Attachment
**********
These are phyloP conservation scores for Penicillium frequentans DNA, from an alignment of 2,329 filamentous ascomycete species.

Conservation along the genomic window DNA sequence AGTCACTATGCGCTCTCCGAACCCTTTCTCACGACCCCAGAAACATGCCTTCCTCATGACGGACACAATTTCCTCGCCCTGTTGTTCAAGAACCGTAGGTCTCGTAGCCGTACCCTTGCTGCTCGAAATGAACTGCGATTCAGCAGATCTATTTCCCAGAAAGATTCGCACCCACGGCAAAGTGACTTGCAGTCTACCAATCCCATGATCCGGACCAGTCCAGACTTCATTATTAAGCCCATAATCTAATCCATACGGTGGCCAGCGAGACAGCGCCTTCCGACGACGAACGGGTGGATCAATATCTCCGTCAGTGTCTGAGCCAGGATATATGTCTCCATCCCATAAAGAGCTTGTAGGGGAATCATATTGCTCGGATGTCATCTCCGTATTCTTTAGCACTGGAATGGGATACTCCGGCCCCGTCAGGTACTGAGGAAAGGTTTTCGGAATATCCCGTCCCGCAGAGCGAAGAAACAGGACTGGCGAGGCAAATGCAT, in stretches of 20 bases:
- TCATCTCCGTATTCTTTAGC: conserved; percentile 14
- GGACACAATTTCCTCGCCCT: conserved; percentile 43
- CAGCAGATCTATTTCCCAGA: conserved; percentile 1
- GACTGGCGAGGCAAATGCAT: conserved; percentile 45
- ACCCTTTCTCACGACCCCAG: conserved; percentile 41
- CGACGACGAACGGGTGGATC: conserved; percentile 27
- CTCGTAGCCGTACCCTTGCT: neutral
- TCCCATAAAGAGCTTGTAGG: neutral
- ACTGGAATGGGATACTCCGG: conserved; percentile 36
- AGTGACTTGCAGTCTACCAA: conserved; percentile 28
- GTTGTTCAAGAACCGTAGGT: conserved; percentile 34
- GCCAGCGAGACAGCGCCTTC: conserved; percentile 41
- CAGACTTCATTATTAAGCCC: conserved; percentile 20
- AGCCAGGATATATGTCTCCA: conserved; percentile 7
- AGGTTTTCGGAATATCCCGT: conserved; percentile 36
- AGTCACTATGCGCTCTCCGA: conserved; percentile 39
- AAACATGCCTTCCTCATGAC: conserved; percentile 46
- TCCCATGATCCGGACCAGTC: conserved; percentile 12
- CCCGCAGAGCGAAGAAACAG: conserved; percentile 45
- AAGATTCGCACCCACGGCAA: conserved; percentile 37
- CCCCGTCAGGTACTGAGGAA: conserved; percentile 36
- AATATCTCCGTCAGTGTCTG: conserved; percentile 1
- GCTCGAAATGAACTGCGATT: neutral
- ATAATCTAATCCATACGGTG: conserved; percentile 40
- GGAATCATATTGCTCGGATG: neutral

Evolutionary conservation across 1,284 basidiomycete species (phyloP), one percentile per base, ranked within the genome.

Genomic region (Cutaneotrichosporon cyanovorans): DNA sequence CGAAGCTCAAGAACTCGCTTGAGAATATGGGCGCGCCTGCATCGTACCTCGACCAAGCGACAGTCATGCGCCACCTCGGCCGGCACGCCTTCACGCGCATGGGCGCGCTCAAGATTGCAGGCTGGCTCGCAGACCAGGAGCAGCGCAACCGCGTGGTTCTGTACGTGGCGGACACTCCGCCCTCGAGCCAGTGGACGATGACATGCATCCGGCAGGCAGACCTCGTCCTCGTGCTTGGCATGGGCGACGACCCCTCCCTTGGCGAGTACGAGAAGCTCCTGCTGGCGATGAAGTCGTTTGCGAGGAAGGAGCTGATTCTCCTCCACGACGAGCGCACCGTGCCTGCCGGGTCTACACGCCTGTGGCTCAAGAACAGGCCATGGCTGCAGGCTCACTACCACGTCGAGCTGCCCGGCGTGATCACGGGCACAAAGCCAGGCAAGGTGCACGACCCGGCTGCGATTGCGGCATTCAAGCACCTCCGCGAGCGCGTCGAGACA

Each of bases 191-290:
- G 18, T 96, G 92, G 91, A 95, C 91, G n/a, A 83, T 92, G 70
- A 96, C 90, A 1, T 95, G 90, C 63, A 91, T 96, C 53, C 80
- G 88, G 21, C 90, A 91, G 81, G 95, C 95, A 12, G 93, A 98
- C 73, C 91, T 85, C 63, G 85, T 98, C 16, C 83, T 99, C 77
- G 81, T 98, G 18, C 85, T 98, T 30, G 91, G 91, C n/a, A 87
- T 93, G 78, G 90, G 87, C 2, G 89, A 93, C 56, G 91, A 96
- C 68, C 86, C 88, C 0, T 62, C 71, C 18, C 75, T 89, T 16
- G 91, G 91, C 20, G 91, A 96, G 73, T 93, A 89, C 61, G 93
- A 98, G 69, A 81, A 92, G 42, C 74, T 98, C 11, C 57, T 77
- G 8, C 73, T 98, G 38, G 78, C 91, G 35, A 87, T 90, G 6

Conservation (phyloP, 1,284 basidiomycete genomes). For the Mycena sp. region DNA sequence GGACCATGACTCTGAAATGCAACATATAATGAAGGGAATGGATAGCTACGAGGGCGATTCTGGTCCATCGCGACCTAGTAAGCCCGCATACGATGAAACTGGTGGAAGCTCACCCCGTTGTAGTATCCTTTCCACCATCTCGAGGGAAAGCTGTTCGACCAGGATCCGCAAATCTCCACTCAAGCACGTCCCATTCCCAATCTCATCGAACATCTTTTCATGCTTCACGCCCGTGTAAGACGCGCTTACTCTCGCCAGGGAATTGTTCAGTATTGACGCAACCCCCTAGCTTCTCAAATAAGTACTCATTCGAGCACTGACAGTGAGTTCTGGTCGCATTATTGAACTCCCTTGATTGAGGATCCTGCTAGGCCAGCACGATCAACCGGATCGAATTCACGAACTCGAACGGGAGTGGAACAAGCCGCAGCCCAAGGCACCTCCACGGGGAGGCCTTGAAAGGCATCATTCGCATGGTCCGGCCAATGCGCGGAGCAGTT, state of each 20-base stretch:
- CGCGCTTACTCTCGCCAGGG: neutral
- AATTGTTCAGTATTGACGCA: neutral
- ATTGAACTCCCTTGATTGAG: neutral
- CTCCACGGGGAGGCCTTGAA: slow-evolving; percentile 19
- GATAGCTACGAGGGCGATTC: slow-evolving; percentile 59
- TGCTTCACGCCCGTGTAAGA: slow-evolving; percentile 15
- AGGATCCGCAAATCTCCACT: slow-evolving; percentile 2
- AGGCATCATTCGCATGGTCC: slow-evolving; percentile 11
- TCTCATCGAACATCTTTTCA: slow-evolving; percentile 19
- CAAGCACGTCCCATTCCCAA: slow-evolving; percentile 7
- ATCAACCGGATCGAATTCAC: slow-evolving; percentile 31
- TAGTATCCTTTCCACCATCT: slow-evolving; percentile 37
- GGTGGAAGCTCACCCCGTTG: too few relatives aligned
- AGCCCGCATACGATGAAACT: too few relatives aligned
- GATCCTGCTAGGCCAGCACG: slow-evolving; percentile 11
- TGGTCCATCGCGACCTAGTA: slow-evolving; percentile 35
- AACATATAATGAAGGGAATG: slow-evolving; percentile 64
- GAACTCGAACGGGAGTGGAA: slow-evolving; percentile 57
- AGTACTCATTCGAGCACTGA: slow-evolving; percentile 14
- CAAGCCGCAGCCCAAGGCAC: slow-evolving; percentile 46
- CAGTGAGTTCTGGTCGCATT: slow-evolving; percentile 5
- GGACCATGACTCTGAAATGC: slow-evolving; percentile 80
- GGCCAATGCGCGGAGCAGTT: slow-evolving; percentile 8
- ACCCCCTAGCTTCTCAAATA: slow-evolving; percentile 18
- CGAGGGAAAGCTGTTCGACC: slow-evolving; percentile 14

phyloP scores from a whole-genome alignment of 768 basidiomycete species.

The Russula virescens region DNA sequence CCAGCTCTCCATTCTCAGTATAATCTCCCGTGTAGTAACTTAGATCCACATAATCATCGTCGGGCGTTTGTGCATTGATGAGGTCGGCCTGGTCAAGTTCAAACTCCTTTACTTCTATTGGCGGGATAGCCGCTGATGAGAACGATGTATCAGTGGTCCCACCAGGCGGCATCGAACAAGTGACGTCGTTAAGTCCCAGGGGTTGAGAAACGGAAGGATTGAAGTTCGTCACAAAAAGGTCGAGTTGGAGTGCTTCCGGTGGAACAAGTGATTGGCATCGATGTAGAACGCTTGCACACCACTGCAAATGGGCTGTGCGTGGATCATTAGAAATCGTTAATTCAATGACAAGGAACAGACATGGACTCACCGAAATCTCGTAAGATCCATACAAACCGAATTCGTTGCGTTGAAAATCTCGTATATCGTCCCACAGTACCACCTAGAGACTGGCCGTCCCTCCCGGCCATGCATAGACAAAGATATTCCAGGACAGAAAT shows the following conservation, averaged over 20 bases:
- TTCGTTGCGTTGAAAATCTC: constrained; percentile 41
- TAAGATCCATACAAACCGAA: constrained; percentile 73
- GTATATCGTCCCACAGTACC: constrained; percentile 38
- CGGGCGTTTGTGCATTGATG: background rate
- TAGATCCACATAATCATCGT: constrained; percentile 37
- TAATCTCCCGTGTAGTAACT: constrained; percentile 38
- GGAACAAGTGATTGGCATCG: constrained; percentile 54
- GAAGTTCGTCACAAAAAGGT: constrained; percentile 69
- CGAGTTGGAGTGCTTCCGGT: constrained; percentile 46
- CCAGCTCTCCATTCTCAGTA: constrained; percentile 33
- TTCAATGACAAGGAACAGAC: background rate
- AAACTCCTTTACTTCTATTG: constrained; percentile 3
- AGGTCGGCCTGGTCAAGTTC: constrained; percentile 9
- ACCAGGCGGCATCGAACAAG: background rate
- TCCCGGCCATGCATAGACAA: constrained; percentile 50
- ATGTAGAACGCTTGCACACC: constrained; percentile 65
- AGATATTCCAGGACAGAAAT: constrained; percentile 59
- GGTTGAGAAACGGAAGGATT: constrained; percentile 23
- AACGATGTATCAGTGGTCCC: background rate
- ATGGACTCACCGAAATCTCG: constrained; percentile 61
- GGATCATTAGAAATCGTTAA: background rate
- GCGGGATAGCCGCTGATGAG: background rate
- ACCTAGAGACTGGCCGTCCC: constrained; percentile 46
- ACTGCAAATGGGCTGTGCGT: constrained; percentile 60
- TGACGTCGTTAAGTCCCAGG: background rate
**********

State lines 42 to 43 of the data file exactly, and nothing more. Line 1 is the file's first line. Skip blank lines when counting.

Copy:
- CGCGCTTACTCTCGCCAGGG: neutral
- AATTGTTCAGTATTGACGCA: neutral